Second severe crash in six weeks
galtsev at kicp.uchicago.edu
Thu Mar 16 14:52:15 UTC 2017
On Thu, March 16, 2017 12:52 am, Bertram Scharpf wrote:
> On Thursday, 16. Mar 2017, 04:24:50 +0000, Frank Shute wrote:
>> On Wed, Mar 15, 2017 at 11:22:21PM +0100, Bertram Scharpf wrote:
>> > since I upgraded to FreeBSD 11.0, every second
>> > port rebuild freezes the system. Besides that,
>> > in the last two weeks I had two packages that
>> > refused to build.
>> Before pointing the finger at FreeBSD, remind yourself that you will
>> have four fingers pointing at yourself.
> I know. It's always the other ones fault. Do you know?
It can be one or more of many things. Let me mention my own recent "pilot
errors" (stealing William's name for it):
1. I did "freebsd-update upgrade -r ...". And left the box live like that
for quite some time. Then I finally decided to indeed go through the whole
upgrade game, and got the box messed-up as a result (with libraries
everything bases on missing, like libc).
2. I had hardware (in my opinion) trouble mess things for me once. It must
have been badblock (no, I don't have zfs on that box), which cut part of
my filesystem tree. This can create big mess if you hit it during upgrade.
And I join someone's opinion that yours may be hardware problem (you just
push the box over the edge during massive build).
As a "band-aid" solution, I would remove any parallel flags from build.
But if I have this happening to one of my boxes I would do this. Take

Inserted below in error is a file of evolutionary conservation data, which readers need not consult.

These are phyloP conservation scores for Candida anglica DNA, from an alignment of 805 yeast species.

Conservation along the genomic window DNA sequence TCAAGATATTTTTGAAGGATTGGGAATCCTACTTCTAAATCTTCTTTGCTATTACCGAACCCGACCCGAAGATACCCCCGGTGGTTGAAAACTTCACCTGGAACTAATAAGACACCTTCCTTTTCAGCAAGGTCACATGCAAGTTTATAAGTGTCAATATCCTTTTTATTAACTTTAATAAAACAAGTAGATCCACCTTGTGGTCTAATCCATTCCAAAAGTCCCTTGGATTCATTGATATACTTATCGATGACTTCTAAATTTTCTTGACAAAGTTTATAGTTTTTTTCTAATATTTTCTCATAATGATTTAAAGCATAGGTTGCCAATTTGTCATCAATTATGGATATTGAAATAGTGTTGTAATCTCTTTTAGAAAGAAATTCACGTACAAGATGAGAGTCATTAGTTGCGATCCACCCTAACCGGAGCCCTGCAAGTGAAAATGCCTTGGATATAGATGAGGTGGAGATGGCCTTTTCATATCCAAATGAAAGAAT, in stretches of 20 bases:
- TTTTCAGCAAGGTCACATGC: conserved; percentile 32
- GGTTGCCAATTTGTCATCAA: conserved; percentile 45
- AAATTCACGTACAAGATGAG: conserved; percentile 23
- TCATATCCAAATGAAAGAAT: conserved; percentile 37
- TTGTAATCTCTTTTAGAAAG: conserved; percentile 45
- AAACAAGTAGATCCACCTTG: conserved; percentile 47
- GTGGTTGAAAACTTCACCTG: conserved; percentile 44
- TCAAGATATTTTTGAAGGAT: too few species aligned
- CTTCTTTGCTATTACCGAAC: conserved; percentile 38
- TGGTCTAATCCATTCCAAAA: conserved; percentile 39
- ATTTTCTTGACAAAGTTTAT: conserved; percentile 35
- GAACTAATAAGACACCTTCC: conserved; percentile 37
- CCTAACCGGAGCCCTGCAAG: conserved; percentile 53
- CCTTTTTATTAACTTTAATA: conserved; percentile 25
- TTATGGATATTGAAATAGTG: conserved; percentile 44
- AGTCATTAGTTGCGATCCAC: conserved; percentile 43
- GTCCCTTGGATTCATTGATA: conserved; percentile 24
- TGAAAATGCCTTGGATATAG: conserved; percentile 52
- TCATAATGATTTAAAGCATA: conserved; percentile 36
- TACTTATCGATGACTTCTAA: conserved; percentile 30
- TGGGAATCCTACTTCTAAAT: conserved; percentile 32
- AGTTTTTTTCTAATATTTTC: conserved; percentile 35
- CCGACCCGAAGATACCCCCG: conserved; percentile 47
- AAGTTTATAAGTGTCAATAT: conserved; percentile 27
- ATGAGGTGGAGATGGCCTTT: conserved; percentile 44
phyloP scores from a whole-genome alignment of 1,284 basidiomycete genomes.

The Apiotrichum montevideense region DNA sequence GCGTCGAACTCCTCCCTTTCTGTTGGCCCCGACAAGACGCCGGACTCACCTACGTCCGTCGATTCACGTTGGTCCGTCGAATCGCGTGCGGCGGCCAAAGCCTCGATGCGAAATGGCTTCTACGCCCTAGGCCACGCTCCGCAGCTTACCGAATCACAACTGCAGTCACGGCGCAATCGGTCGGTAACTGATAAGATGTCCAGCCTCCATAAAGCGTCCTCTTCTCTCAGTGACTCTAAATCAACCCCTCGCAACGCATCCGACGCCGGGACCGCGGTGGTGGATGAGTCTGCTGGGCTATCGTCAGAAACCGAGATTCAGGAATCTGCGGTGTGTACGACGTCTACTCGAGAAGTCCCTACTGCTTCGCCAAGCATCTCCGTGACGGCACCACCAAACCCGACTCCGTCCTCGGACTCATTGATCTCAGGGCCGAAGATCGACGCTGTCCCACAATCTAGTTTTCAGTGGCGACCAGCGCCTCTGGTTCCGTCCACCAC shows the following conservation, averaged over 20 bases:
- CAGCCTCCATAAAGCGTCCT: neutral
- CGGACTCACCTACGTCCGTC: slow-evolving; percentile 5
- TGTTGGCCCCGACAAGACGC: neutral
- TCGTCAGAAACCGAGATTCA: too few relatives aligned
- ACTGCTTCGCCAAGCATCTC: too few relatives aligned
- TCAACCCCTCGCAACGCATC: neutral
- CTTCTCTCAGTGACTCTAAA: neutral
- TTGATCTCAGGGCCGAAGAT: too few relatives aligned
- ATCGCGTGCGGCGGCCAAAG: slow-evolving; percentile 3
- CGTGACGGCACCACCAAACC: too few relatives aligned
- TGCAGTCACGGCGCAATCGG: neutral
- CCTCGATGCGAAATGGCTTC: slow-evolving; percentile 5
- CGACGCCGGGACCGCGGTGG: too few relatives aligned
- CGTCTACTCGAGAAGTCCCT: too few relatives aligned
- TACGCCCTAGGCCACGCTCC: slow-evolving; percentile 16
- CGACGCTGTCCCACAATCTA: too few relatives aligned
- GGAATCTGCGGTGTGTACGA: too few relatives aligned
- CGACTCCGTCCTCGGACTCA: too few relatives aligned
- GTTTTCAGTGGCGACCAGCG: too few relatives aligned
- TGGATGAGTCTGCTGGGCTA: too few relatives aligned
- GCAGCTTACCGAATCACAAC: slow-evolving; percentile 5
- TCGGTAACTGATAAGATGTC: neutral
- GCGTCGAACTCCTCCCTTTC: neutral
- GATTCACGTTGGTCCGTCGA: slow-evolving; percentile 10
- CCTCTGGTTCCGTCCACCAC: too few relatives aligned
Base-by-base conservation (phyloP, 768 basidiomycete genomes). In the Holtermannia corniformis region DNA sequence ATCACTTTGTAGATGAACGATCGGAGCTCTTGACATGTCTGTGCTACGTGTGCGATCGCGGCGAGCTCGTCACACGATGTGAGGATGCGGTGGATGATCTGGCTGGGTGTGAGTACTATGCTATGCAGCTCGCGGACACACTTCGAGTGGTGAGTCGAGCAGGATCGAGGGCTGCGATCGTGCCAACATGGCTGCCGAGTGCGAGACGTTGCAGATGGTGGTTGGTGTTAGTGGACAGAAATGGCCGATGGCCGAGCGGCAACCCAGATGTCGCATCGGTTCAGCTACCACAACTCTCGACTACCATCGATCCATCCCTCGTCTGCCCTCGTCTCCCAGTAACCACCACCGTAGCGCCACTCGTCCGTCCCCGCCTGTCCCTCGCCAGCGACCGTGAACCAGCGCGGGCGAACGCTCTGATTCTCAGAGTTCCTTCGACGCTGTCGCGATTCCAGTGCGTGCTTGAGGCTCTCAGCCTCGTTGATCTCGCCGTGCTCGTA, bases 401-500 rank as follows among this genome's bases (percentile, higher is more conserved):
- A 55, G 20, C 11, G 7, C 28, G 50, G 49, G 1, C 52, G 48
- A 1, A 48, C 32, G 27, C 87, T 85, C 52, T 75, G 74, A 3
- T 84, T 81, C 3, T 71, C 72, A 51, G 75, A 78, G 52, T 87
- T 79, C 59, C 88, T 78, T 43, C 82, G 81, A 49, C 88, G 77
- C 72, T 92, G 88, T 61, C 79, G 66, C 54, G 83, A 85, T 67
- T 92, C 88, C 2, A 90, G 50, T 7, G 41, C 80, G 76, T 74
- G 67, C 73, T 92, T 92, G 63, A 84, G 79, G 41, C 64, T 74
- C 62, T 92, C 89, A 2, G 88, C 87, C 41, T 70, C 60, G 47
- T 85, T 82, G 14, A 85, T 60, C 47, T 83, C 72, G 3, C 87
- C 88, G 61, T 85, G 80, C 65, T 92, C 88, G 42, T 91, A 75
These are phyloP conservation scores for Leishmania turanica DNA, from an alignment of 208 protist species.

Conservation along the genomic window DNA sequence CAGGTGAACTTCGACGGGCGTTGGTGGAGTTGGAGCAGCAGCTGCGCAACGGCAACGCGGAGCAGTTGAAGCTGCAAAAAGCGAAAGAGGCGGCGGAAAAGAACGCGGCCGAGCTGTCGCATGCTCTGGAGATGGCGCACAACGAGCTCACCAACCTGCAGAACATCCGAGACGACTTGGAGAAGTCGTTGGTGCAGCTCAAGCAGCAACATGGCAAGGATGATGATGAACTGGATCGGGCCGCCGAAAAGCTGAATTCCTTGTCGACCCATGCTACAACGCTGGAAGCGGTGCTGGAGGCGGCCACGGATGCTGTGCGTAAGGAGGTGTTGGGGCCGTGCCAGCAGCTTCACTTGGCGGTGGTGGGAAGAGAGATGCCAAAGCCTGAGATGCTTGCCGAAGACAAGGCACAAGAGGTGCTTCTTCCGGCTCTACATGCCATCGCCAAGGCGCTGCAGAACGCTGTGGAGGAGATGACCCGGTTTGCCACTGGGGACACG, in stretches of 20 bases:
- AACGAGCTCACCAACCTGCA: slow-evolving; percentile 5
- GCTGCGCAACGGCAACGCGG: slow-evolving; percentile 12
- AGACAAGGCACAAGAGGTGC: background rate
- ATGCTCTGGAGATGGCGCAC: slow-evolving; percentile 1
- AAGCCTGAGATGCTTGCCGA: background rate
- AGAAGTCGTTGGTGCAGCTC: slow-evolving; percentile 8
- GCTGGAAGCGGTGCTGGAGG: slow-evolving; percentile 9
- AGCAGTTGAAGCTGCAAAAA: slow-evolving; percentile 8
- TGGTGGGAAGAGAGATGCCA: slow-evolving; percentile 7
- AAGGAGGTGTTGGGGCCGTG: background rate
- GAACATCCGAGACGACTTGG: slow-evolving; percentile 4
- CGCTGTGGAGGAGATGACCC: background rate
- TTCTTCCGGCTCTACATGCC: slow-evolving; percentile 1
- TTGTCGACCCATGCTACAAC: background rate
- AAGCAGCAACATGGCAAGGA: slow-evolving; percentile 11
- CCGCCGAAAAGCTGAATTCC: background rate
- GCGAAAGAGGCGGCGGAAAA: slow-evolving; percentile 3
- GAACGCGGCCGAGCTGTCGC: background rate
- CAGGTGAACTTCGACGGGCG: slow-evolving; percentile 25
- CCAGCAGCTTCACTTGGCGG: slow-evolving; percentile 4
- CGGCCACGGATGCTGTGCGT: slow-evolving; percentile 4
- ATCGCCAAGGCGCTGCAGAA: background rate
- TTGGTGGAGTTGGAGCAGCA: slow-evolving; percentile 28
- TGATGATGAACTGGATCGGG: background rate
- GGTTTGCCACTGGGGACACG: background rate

different machine that can permanently replace functions of this one.
Clean build the system you need on it (be it 10.3, or 11.0). Migrate
everything to this new machine from box in question. Once all works on
replacement box and it is in production for 1-2 Months, wipe the original
box, install new system on it and give the box real stress test to see if
you can rule out hardware, then roll out this hardware into production (as
something else). Alternatively, if you have small shop with no spare
machines, back everything up, shut the machine down, pull original drive,
and stick in new drive (do all minor hardware tricks like re-seating
memory, extra cards etc), install system, and install all what machine
had, and restore users and data from backup.
> Bertram Scharpf
> Stuttgart, Deutschland/Germany
> freebsd-questions at freebsd.org mailing list
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Sr System Administrator
Department of Astronomy and Astrophysics
Kavli Institute for Cosmological Physics
University of Chicago
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